The Single Greatest Predictor of Future Stock Market Returns
The Single Greatest Predictor of Future Stock Market Returns

The Single Greatest Predictor of Future Stock Market Returns

The metric in this chart takes no input from any variables traditionally associated with valuation: earnings, book values, profit margins, discount rates, etc. It consists only of a simple ratio between two numbers that can easily be calculated in FRED. Yet, as a predictor of future stock market returns, it dramatically outperforms all other stock market valuation metrics commonly cited. (View Highlight)

The explanation will include instructions (with ready-made links) for how to graph the metric in FRED. Second, I’m going to discuss the dynamics of asset supply, with a special focus on equities. Third, I’m going to challenge the conventional framework for understanding the relationship between valuation and stock market returns. (View Highlight)

To begin, let’s arbitrarily divide the universe of financial assets into three categories: (1) cash, (2) bonds, and (3) stocks. By “cash”, I mean bank deposits and circulating currency. By “bonds”, I mean any certificate of obligation to repay borrowed cash–commercial paper, bills, notes, bonds, etc. By “stocks” (or “equity”), I mean shares of ownership in a corporation (public or private). Note that these definitions are intentional simplifications. (View Highlight)

For every unit of every financial asset in existence, some investor somewhere must willingly hold that unit in a portfolio at all times. (View Highlight)

The financial market is the place where investors decide–via trades–who will hold what units of what assets. Note that cash, as an asset, is special in that respect. (View Highlight)

At the margin, if no investor can be found that wants to hold a given unit of a given asset at the prevailing market price, then the market price will fall until a willing holder is found. (View Highlight)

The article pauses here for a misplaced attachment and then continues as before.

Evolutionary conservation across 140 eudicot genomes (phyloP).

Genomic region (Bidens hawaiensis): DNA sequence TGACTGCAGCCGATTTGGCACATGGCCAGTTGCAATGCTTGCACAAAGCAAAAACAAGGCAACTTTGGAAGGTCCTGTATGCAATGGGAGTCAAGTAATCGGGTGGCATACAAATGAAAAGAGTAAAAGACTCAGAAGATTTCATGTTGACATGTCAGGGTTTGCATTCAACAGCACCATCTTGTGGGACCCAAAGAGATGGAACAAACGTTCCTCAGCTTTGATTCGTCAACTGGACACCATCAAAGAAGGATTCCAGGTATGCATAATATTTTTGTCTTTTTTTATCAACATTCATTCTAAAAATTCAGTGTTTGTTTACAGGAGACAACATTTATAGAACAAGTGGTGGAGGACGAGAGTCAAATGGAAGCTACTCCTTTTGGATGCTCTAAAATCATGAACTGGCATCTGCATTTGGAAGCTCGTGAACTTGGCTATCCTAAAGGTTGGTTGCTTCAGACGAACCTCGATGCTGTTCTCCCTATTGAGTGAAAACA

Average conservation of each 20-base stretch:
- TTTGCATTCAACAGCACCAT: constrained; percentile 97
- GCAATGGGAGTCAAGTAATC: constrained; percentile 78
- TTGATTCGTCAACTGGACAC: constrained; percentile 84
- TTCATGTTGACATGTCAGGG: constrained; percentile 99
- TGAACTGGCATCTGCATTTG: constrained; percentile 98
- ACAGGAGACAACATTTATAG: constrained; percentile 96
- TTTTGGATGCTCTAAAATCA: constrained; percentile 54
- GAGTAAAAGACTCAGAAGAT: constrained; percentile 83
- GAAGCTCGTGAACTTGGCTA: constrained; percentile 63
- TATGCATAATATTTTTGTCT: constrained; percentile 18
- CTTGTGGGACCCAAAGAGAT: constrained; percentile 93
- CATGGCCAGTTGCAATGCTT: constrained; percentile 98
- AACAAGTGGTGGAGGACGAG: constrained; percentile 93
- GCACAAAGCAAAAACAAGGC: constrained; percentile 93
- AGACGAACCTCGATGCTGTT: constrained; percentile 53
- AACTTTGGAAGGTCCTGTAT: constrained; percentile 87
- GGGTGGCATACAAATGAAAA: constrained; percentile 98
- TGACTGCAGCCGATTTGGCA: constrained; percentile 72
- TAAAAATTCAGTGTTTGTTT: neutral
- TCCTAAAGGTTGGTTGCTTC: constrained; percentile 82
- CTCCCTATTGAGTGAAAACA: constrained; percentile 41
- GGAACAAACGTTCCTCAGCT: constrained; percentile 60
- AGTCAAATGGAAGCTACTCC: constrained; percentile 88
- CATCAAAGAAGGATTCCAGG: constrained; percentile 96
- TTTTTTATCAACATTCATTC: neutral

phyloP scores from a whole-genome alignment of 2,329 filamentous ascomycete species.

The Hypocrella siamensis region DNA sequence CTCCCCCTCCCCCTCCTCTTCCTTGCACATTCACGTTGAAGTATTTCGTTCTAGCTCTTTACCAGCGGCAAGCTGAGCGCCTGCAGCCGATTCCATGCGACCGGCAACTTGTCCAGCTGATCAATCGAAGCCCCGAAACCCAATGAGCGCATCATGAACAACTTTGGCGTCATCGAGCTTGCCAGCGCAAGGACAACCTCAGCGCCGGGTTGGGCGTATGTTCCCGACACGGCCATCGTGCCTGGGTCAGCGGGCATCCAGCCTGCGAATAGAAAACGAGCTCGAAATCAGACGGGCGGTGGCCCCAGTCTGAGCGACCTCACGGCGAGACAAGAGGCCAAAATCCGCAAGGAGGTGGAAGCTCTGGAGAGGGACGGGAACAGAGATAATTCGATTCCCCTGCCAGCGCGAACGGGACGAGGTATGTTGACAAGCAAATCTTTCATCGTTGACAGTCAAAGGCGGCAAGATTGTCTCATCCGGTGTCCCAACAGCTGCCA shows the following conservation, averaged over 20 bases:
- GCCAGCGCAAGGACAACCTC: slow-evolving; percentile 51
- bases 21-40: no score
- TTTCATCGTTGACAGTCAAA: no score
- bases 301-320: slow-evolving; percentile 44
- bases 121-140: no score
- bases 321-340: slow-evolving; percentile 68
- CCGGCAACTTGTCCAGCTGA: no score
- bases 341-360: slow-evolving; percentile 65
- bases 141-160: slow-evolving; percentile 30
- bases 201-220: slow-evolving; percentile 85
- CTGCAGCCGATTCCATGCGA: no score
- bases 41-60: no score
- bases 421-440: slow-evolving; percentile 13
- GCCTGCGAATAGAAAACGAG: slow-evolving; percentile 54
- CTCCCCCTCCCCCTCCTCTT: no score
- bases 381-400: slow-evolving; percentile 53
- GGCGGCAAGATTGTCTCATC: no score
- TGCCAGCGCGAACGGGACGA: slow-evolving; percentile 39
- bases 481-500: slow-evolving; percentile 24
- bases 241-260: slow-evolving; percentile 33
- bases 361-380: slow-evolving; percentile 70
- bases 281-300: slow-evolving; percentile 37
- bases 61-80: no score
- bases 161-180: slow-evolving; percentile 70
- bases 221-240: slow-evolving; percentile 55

The concept applies analogously to cash–if no investor wants to hold cash, then the price that is bid on everything else will rise until everything else becomes so expensive and unattractive that some investor somewhere capitulates and agrees to hold cash instead. (View Highlight)

The “supply” of an asset is the total market value of it in existence–the total number of outstanding units times the market price of each unit. Put differently, supply is the amount of the asset available to be held in investor portfolios–the amount available for investors to allocate their wealth into. (View Highlight)

The question we want to answer is this: what would the average of all of these investors’ portfolio allocations look like, weighted by size? More specifically, what would the average investor allocation to stocks be? And how would that average compare to the averages of the past? (View Highlight)

It turns out that this question predicts the market’s future long-term returns better than any other classic valuation metrics to date developed–price to earnings (P/E), price to book (P/B), price to sales (P/S), CAPE, q-ratio, Market Cap to GDP, Fed Model, etc (View Highlight)